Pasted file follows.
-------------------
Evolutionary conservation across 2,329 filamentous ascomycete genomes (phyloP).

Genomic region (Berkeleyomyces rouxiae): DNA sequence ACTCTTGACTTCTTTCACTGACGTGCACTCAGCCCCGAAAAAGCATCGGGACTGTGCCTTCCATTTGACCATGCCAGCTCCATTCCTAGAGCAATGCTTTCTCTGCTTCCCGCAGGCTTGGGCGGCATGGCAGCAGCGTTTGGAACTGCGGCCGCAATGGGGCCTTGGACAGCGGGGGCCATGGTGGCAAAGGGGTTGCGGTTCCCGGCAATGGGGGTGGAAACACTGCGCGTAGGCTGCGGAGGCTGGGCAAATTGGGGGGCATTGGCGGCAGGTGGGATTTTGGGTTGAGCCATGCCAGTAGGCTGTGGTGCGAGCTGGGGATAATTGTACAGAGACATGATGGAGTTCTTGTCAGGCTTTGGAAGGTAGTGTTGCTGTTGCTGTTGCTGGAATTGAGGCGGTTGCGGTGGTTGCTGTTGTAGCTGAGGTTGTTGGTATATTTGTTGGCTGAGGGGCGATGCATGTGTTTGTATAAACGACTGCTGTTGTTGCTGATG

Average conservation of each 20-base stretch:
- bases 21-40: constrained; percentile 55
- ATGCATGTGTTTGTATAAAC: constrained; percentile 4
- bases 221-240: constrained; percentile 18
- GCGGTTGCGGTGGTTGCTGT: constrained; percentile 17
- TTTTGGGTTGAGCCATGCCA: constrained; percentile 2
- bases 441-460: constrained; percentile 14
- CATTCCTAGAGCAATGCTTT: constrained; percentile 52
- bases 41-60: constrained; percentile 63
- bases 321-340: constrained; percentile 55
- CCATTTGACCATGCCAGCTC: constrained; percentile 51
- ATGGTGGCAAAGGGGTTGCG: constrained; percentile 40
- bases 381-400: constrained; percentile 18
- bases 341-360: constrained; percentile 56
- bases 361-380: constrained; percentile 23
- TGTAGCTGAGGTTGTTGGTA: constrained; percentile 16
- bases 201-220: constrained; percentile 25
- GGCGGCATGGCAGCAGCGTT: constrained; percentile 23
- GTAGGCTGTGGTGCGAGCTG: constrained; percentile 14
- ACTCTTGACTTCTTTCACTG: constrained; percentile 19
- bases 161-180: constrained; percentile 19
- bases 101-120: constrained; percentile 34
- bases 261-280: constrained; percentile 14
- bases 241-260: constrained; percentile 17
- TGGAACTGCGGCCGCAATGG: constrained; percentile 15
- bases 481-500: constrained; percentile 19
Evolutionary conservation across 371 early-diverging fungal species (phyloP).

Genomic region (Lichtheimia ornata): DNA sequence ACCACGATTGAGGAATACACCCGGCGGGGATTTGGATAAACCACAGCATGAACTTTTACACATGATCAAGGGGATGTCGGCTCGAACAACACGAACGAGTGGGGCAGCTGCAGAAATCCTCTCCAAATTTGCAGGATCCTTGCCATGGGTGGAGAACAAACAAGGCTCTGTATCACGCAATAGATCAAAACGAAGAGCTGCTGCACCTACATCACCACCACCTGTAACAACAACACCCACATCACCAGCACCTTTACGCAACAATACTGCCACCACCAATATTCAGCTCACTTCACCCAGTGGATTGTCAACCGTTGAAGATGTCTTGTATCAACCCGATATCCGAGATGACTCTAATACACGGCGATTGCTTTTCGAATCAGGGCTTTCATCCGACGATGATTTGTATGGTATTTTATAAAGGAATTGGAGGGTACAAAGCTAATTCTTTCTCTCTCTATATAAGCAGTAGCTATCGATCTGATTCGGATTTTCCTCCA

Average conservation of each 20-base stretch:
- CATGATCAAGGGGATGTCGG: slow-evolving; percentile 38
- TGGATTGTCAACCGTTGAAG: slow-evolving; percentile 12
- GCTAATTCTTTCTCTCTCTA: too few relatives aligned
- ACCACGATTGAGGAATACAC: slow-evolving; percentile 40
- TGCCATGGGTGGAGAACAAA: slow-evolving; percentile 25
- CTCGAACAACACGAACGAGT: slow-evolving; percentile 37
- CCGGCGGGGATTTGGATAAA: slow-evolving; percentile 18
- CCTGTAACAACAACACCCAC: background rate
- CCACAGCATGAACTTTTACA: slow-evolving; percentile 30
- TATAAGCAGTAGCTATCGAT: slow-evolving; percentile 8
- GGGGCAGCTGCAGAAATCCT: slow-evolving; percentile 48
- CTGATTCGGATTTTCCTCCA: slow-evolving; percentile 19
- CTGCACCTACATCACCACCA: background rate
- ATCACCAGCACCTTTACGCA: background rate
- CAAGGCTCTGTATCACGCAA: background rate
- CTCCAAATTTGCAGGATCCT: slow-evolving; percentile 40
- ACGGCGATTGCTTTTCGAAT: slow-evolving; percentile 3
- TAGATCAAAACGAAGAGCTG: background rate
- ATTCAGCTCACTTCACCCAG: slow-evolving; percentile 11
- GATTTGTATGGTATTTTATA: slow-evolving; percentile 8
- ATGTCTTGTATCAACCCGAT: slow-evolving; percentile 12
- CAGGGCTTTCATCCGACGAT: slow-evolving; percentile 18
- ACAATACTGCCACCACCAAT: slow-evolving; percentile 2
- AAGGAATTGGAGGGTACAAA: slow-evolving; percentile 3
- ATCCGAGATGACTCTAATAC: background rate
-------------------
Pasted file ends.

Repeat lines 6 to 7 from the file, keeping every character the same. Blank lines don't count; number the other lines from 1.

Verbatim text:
- bases 221-240: constrained; percentile 18
- GCGGTTGCGGTGGTTGCTGT: constrained; percentile 17